Commentary: Many experts talk about the benefits of having an attitude of gratitude. There are numerous studies on the positive effects of having a mindset of being grateful. People who practice being thankful for what they have been found to have higher levels of positive emotions, a stronger immune system, feel less lonely, and have more happiness.
The past four-plus years have tested many of us and caused us to dig deep to find something to be appreciative of. It may be family, close friends, good health, a roof over your head, a job, food, and your pet. Search long enough and hard enough, and all of us can find something to be grateful for.
Blessings come in all shapes and sizes and sometimes where you least expect them.
We are thankful for the clumsiness of Governor Greg “Mr. Freeze” Abbott. When the great freeze of 2021 struck the Lone Star State, we got to live out our childhood dreams of acting on an episode of the Batman TV series. I would have preferred it be as Catwoman rather than Mr. Freeze, however.
His sucking up to the energy companies allowed Texans to experience first-hand what living in Canada in winter is like, saving us the expense of airplane tickets and being gored by a charging moose.
The Texas Department of State Health Services updated its official tally of deaths linked to the historic freeze in February and now says 210 people across the state died because of the winter storm. DSHS said most of the victims died of hypothermia.
What has Governor Freeze done to ensure that doesn’t happen again next winter? He called two special sessions of the Texas Legislature, but neither of them addressed Texans freezing their asses off or dying from exposure. So essentially, he sided with the power companies again and did nothing.
We are thankful for Senator Ted Cruz. During the aforementioned freeze, he taught us that Cancun is the place to be instead of stuck in our frozen homes without electricity. He also taught us that it’s all right to blame your kids when you get caught doing something stupid.
A few years ago, Cruz showed us how to turn the other cheek when an opponent calls your wife ugly and makes outrageous claims against family members. Yes, he taught us that self-respect is highly overrated.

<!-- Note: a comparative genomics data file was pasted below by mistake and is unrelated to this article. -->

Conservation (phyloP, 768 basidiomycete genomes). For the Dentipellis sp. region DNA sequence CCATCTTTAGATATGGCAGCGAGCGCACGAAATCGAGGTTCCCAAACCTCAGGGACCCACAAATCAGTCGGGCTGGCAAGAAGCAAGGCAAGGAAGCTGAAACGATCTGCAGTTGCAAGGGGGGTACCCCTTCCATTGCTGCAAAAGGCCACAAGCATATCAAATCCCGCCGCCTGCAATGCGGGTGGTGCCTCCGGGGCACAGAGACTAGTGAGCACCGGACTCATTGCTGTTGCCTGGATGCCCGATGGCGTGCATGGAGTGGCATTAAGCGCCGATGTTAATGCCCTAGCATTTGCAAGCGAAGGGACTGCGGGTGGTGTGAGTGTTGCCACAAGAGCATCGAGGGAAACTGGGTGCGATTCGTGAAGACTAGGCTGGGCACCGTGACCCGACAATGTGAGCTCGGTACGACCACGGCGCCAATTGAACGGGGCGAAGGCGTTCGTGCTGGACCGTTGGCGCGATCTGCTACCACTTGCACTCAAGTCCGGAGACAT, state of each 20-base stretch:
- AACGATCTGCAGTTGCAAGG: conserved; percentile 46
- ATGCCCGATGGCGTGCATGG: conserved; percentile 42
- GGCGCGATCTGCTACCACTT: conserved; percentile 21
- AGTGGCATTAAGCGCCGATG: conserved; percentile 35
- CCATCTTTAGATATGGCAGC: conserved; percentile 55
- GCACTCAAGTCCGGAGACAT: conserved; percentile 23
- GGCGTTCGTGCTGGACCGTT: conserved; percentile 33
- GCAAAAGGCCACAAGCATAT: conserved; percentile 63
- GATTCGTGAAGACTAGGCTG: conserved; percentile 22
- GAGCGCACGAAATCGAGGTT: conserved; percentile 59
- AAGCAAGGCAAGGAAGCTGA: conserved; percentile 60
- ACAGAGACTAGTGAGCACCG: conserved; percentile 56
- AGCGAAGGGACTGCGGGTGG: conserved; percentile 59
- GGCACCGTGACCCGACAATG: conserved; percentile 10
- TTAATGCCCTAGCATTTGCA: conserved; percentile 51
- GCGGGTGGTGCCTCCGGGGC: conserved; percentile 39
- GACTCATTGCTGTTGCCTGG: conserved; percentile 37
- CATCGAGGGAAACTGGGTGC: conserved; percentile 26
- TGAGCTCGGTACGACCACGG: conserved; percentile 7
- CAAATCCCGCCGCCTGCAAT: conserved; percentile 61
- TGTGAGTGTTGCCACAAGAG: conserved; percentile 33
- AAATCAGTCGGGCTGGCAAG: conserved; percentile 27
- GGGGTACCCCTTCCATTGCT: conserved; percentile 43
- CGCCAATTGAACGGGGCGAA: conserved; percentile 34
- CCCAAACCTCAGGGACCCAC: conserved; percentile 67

We are thankful for the insurrection of January 6. When hundreds of Trumpers stormed the capital to overturn the results of the presidential election, the aftermath taught us that the Republican Party is full of faux patriots and power-thirsty elected representatives and that they live in a constant state of denial.
We are thankful that the insurrection fully exposed the cult of Trump. His followers saw with their own eyes the tragic events of that day and made excuses for it, denied that it happened, called it a tourist visit, or even worse, have sided with it.
All sarcasm and kidding aside, there really are things to be appreciative of this Thanksgiving. Like Liz Cheney. No, really! She gives us hope that not all Republicans are blinded by their desire for power and that some are willing to put the country before the party.
Cheney, who recently admitted she made a mistake in opposing same-sex marriage, had the balls to confront her GOP colleagues, saying, “I’ve heard from a number of my colleagues in the last several days who say they, quote, ‘Just don’t want this target on their back.’ They’re just trying to keep their heads down, they don’t want to anger Kevin McCarthy, the minority leader, who has been especially active in attempting to block the investigation of events of January 6, even though he clearly called for such a commission.”
“A week after, I asked each one of you to step back from the brink. I urge you to do what you know is right, to think of the long arc of history. We are told that it bends towards justice. But it does so only because of the actions of men and women in positions of public trust. … Will you be able to say you did everything possible to ensure Americans got the truth about those events or did you look away? Did you make partisan excuses and accept the unacceptable?” she added.
Perhaps the thing to be most grateful about this year is the Covid-19 vaccine. Taking a shot or two or three in one’s arm has allowed most of us to resume somewhat normal activities without the constant fear of catching a deadly virus.
I’m grateful that I had the stamina to try my darndest to convince friends and family to get vaccinated. With varying degrees of success, I should mention.
But it’s like my mother used to say, “You can lead a horse to water, but you can’t make him drink.”
Besides having an attitude of gratitude to keep positive, a sense of humor helps, too.